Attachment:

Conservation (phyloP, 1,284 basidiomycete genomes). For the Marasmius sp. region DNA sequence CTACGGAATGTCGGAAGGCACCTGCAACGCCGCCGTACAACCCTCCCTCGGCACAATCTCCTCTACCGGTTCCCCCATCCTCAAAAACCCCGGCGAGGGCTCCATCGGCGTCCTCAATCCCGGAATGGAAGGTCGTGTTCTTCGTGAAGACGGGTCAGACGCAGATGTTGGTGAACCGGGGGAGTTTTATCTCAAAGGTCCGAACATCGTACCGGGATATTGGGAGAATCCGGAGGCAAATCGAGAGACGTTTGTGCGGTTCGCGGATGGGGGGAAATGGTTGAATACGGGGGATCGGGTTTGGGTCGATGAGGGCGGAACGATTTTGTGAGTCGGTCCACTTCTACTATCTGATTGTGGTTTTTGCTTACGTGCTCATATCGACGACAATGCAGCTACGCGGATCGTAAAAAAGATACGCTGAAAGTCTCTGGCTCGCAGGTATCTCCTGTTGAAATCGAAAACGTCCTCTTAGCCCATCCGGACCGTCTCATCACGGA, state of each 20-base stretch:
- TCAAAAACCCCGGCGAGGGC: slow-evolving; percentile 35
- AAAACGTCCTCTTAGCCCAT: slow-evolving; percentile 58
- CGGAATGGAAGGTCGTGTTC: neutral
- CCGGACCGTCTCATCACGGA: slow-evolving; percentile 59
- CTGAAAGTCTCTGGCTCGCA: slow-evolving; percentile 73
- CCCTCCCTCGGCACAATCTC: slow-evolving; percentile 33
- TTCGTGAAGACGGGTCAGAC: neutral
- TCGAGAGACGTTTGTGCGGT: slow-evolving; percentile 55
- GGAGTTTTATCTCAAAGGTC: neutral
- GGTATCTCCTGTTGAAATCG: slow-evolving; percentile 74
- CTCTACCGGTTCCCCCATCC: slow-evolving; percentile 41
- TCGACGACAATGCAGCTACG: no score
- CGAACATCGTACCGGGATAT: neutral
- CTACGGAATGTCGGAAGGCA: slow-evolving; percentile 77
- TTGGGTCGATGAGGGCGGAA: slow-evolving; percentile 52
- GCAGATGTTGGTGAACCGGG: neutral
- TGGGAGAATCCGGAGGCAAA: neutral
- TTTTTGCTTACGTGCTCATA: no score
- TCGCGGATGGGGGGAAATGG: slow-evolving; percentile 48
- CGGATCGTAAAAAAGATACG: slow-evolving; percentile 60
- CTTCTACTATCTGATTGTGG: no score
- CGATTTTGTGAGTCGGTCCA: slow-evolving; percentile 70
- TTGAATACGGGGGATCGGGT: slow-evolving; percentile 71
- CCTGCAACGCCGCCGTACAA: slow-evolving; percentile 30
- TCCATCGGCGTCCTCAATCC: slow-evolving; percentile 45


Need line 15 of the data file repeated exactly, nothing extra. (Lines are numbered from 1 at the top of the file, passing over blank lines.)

- CTACGGAATGTCGGAAGGCA: slow-evolving; percentile 77